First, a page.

On guerrilla open access

July 28th, 2011

William G. Bowen, founder of JSTOR
William G. Bowen, founder of JSTOR

[Update January 13, 2013: See my post following Aaron Swartz’s tragic suicide.]

Aaron Swartz has been indicted for wire fraud, computer fraud, unlawfully obtaining information from a protected computer, and recklessly damaging a protected computer. The alleged activities that led to this indictment were his downloading massive numbers of articles from JSTOR by circumventing IP and MAC address limitations and breaking and entering into restricted areas of the MIT campus to obtain direct access to the network, for the presumed intended purpose of distributing the articles through open file-sharing networks. The allegation is in keeping with his previous calls for achieving open access to the scholarly literature by what he called “guerrilla open access” in a 2008 manifesto: “We need to download scientific journals and upload them to file sharing networks.” Because many theorize that Swartz was intending to further the goals of open access by these activities, some people have asked my opinion of his alleged activities.

Before going further, I must present the necessary disclaimers: I am not a lawyer. He is presumed innocent until proven guilty. We don’t know if the allegations in the indictment are true, though I haven’t seen much in the way of denials (as opposed to apologetics). We don’t know what his intentions were or what he planned to do with the millions of articles he downloaded, though none of the potential explanations I’ve heard make much sense even in their own terms other than the guerrilla OA theory implicit in the indictment. So there is a lot we don’t know, which is typical for a pretrial case. But for the purpose of discussion, let’s assume that the allegations in the indictment are true and his intention was to provide guerrilla OA to the articles. (Of course, if the allegations are false, as some seem to believe, then my claims below are vacuous. If the claims in the indictment turn out to be false, or colored by other mitigating facts, I for one would be pleased. But I can only go by what I have read in the papers and the indictment.)

There’s a lot of silliness that has been expressed on both sides of this case. The pro-Swartz faction is quoted as saying “Aaron’s prosecution undermines academic inquiry and democratic principles.” Hunh? Or this one: “It’s incredible that the government would try to lock someone up for allegedly looking up articles at a library.” Swartz could, of course, have looked up any JSTOR article he wanted using his Harvard library privileges, and could even have text-mined the entire collection through JSTOR’s Data for Research program, but that’s not what he did. Or this howler: “It’s like trying to put someone in jail for allegedly checking too many books out of the library.” No, it isn’t, and even a cursory reading of the indictment reveals why. On the anti-Swartz side, the district attorney says things like “Stealing is stealing whether you use a computer command or a crowbar, and whether you take documents, data or dollars.” If you can’t see a difference between, say, posting one of your articles on your website and lifting a neighbor’s stereo, well then I don’t know what. There’s lots of hyperbole going on on both sides.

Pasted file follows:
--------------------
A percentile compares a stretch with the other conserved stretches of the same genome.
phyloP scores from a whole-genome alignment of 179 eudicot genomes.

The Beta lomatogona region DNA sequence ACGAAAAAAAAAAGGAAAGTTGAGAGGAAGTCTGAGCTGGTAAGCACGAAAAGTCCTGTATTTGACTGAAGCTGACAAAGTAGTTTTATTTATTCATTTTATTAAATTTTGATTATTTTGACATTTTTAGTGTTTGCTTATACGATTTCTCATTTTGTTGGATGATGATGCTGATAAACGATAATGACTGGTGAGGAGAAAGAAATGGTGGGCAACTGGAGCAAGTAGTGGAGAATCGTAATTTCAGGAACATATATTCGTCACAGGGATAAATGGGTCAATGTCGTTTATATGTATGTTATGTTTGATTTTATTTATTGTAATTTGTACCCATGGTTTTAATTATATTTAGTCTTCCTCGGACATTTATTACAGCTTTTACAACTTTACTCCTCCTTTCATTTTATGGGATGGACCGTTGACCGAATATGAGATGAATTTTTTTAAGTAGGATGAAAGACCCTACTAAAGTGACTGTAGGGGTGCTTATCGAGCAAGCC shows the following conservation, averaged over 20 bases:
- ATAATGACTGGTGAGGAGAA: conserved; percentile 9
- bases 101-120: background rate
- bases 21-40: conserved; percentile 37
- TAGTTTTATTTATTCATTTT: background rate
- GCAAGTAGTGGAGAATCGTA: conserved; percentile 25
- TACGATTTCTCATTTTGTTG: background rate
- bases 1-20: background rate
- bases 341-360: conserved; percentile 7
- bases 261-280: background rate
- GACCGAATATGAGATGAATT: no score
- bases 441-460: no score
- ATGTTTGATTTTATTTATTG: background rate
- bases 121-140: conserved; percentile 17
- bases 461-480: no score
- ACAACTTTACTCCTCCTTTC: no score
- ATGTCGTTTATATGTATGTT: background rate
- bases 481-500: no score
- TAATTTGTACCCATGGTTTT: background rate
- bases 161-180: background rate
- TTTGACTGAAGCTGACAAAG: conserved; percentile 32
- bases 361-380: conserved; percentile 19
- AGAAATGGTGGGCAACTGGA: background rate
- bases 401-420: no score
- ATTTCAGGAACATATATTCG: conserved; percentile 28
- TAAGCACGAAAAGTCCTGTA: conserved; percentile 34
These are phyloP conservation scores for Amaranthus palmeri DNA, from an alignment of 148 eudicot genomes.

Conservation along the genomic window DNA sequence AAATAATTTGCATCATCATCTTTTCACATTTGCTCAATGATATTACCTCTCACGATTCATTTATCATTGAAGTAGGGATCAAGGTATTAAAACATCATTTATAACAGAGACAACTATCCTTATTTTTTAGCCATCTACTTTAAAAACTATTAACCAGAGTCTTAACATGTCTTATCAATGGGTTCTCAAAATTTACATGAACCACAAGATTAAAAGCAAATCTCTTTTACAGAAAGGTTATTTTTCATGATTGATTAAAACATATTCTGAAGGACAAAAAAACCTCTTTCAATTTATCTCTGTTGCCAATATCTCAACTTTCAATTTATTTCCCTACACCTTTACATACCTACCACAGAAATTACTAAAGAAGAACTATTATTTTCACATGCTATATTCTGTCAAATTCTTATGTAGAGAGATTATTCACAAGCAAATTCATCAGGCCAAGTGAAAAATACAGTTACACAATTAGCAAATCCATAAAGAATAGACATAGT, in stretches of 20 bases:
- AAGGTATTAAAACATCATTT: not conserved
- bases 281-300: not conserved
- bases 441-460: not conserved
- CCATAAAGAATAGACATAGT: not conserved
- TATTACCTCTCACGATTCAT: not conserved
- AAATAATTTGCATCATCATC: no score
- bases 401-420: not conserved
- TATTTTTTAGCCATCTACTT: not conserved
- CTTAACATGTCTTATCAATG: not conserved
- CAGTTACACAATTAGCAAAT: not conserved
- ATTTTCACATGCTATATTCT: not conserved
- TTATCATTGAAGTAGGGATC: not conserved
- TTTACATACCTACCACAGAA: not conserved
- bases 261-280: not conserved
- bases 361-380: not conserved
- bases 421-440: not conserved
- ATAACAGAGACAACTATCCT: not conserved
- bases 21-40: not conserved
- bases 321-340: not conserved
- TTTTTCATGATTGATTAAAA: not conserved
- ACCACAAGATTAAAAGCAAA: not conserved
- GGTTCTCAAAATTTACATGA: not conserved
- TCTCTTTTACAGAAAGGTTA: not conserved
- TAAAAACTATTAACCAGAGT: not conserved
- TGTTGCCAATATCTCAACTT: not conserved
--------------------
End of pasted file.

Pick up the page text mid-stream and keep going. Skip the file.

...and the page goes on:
Here’s my view: Insofar as his intentions were to further the goals of proponents of open access (and no one is more of a proponent than I), the techniques he chose to employ were, to quote Dennis Blair, “not moral, legal, or effective.”

If the claims in the indictment are true, his actions certainly were not legal. The simple act of downloading the articles en masse was undoubtedly a gross violation of the JSTOR terms and conditions of use, which would have been incorporated into the agreement Swartz had entered into as a guest user of the MIT network. Then there is the breaking and entering, the denial of service attack on JSTOR shutting down its servers, the closing of MIT access to JSTOR.  The indictment is itself a compendium of the illegalities that Swartz is alleged to have committed.

One could try to make an argument that, though illegal, the acts were justified on moral grounds as an act of civil disobedience, as Swartz says in his manifesto. “There is no justice in following unjust laws. It’s time to come into the light and, in the grand tradition of civil disobedience, declare our opposition to this private theft of public culture.” If this was his intention, he certainly made an odd choice of target. JSTOR is not itself a publisher “blinded by greed”, or a publisher of any sort. It merely aggregates material published by others. As a nonprofit organization founded by academics and supported by foundations, its mission has been to “vastly improve access to scholarly papers”, by providing online access to articles previously unavailable, and at subscription rates that are extraordinarily economical. It has in fact made good on that mission, for which I and many other OA proponents strongly support it. This is the exemplar of Swartz’s villains, his “[l]arge corporations … blinded by greed”? God knows there’s plenty of greed to go around in large corporations, including large commercial publishing houses running 30% profit margins, but you won’t find it at JSTOR. As a side effect of Swartz’s activities, large portions of the MIT community were denied access to JSTOR for several days as JSTOR blocked the MIT IP address block in an attempt to shut Swartz’s downloads down, and JSTOR users worldwide may have been affected by Swartz’s bringing down several JSTOR servers. In all, his activities reduced access to the very articles he hoped to open, vitiating his moral imperative. And if it is “time to come into the light”, why the concerted active measures to cover his tracks (using the MIT network instead of the access he had through his Harvard library privileges, obscuring his face when entering the networking closet, and the like)?